News Editor at EAEM
Post date: Saturday, 25th February 2012
800 organisations who signed up to the Carbon Reduction Commitment (CRC) have yet to invest in significant energy management programme, according to the information published on the energy efficiency league website.
Why are these organisations, which represent 40% of those signed up to the commitment, yet to take advantage of the considerable financial, carbon and energy savings they could make?
One answer, postulated by the authors of a new report, is simply a lack of knowledge of the returns that can be expected at board level from a programme of energy efficiency at board level.
But why don't they know? Surely you'd think there were enough people telling them?
Well, perhaps one reason for this is that they don't have anyone in the company with sufficient clout to identify the opportunities and to persuade them to make the change.
The authors of this report should know what they are talking about. They're the energy managers of top companies: Stephen Barker, the Head of Energy Efficiency & Environmental Care at Siemens; Richard Tarboton, Director of Energy and Carbon at BT; Mervyn Bowden, the Head of Energy Management at Marks & Spencer; and Trevor Seddon, Johnson Controls' Director of Energy Consulting.
Notice that none of these are actually called energy managers. It's a sign of how the discipline is changing.
Their report, the Evolution of the Energy Manager, is published by Acre, a recruitment consultancy specialising in corporate responsibility, energy efficiency, carbon, environmental and health and safety.
For these energy efficiency slackers, it's not persuasive enough to cite examples of other companies who are saving money by saving energy, such as BT who saved £35m in two years from its programme, with investments of less than £15m per year.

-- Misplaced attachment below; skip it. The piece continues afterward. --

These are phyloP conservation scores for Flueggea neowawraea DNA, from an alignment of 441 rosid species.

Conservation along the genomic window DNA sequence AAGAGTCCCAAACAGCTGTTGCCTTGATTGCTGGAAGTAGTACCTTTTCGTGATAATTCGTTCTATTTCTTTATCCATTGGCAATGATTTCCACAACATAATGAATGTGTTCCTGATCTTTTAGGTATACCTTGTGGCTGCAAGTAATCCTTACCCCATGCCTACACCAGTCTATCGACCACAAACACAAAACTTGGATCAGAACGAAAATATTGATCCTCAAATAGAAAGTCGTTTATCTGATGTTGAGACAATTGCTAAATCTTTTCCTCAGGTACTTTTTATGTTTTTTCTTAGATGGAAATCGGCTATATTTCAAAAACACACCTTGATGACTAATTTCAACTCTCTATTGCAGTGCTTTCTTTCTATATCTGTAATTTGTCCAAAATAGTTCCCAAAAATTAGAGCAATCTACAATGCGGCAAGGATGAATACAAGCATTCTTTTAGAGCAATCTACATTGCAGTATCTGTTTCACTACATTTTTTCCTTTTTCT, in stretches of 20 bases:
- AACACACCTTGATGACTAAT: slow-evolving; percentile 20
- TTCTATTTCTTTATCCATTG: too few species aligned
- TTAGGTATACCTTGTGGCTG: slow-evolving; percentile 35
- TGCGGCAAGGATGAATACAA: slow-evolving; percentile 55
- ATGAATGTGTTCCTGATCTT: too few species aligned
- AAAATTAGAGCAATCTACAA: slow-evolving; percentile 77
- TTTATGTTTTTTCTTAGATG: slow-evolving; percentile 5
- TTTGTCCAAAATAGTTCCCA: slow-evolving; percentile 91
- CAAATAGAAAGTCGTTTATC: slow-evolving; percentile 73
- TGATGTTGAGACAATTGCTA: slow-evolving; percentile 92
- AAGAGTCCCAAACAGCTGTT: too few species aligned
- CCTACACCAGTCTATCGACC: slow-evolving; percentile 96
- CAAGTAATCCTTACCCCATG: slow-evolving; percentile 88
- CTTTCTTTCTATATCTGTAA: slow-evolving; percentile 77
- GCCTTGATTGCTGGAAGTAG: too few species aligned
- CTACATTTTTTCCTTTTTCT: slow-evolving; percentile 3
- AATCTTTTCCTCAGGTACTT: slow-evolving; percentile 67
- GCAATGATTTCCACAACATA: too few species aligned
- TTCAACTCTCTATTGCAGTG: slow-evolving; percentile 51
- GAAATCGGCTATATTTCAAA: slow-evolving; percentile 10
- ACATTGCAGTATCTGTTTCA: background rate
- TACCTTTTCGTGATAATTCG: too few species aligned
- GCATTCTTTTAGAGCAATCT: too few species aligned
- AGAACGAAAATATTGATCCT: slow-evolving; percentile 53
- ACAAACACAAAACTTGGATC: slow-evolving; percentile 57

Or M&S, whose Plan A generated £70m in profit in 2010, with energy efficiency being the biggest contributor.
Look, here are a few more examples of financial paybacks from selected energy efficiency programmes:
|Company||Investment (￡m)||Payback (years)|
|Barts & London NHS||1.2||1.5|
If you are an organisation which hasn't yet begun to take seriously the idea of energy management, then it's quite possible you would just look at this list and say to yourself, “Fine, but my organisation is not like any of these companies. They can afford to do something like this, and our needs are quite different".
Well, surprise surprise, this isn't true. BT's Richard Tarboton says that any company can find energy savings, and the way to start doing it is to use an economic tool called the Marginal Abatement Cost Curves (MACC) to persuade members of the board of the economic case. [This link is to a page that tells you how to make one in Excel.]
MACCs crunch numbers to present the 'whole life costings' of taking a particular measure and can easily establish an argument for spending in order to save.
MACC curves enable a visual comparison between different projects, comparing their cost to implement and the amount of carbon or energy they can save.
They can also help you figure out what the price of carbon needs to make implementing a project more financially viable than not doing so.
The warrior wielding this powerful tool should be someone with sterling leadership qualities, someone who is directly connected to the organisation's core business strategy.